Giving Better Presentations at Work

Posted by: Matt Nagler, Managing Partner
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Matt Nagler

So you’ve been asked to give a presentation at work. It’s rare that we get training in how to present – and that can make the thought of it intimidating. But we’ve all sat through a lot of presentations and know that the differences between a good presentation and a not-so-good one are small, but important. Beyond knowing your subject matter, what can you do to make your presentation as good as it can be?

Consider your audience. Work presentations are different than a lot of talks – they’re less about selling you and more about conveying particular information. And the best way to impart information is to tailor how you’re presenting it based on the needs of your audience. The presentation you’ll give about a new software system to the IT department should be different than the one you’d give to the front office staff. The people in those departments have significantly different areas of expertise and will be using the software differently. Remember that you’re talking to people, not above them and not below them. Try to anticipate the questions that they will have. This will help you keep their needs in mind so that you’ll be able to give them the information needed as clearly as possible.

Think about your objective. There are a few questions to think about when considering your objective. What information are you trying to convey in your presentation? What is it you are trying to achieve and what do you want your audience to take away with them? Is there a follow-up action that you want your audience to take? Have the answers to these questions be clear in your mind because they are the backbone of your presentation.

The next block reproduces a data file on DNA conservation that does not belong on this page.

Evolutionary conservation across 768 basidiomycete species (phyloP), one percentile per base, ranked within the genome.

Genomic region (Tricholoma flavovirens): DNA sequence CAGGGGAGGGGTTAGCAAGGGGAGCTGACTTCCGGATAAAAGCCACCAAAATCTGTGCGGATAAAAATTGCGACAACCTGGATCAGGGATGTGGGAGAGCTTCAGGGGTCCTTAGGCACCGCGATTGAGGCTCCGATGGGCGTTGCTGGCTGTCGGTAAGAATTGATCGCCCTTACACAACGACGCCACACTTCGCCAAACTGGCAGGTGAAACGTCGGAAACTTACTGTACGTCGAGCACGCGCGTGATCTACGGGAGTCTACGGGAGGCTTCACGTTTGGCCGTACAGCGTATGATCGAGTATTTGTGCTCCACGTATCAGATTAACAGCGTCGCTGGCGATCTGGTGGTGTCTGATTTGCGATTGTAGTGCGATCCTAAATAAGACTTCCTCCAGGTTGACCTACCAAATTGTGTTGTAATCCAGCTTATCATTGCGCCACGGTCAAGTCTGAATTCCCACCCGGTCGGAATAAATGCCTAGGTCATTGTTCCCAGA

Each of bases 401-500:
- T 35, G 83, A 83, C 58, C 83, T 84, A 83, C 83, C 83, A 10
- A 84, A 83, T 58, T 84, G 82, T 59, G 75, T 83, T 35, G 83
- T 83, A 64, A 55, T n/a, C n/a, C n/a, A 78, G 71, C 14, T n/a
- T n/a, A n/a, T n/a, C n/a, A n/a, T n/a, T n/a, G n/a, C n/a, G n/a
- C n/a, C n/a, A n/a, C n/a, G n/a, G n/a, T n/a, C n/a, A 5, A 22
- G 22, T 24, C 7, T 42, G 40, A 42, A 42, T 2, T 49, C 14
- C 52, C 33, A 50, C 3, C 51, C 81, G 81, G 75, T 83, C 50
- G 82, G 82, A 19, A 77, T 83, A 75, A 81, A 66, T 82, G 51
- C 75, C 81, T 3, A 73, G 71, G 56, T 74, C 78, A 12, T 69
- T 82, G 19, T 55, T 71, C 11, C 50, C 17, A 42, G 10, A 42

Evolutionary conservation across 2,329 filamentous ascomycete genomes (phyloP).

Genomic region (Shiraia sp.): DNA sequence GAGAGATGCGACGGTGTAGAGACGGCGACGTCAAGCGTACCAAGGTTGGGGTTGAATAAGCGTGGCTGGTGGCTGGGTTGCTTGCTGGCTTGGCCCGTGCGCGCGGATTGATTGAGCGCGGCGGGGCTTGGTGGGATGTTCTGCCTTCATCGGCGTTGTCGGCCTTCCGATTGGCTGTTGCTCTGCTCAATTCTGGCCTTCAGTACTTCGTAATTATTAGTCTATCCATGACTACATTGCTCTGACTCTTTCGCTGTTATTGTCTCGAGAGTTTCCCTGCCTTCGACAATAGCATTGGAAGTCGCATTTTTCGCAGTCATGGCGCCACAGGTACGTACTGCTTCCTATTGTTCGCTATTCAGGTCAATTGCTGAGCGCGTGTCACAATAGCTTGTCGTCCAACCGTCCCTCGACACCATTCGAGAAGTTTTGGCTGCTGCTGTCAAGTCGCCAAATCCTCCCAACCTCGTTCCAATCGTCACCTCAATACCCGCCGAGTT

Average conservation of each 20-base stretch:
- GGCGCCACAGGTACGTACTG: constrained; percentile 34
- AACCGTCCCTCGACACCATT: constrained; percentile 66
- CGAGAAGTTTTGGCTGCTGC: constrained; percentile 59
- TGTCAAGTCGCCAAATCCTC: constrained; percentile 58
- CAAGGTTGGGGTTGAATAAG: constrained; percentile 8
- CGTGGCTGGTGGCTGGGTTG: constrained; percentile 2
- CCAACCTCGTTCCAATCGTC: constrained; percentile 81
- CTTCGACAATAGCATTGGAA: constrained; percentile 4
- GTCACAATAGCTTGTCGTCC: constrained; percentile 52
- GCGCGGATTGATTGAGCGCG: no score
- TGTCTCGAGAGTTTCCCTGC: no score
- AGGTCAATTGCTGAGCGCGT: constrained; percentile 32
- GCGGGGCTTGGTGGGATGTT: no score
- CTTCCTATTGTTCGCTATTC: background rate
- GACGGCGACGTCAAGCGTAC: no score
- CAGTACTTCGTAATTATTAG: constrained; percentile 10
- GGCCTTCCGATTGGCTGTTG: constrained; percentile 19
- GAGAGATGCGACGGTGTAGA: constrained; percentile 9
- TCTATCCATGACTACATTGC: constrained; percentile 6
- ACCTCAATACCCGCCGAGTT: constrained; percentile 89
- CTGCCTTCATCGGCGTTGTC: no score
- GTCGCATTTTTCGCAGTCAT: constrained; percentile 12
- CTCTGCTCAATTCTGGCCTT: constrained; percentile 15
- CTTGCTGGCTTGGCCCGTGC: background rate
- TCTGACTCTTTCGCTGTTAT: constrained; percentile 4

Use visuals effectively. Images increase recall and attention, so use them. The best visuals provide a complementary and alternative way for people to think about what you’re saying. Keep them simple and straightforward so that they don’t compete with your talk. But do make sure that they’re not just a word for word transcription of what you’re saying. Remember that visuals aren’t just for the audience – they make an excellent signpost if you lose your way while talking. (And if you have a lot of information that you want people to have access to after your presentation, use handouts.)

Be yourself. The most effective way to communicate is the way that’s most natural to you. If you’re funny, tell a joke; but if you’re not, there’s absolutely no need to. If you’re shy, it’s okay to write out what you want to say and read it. If you’re better at extemporizing, use bullet points. One person I know always ends her presentations with the story of how in Shakespeare’s time, people believed it was unhealthy to end the night at the theater with a tragedy, so no matter how sad the play was, the theater would always have clowns perform at the end. Then she shows her last slide, a picture of a puppy. You don’t need to end with a puppy, but do end on a high note – and don’t be afraid to be yourself.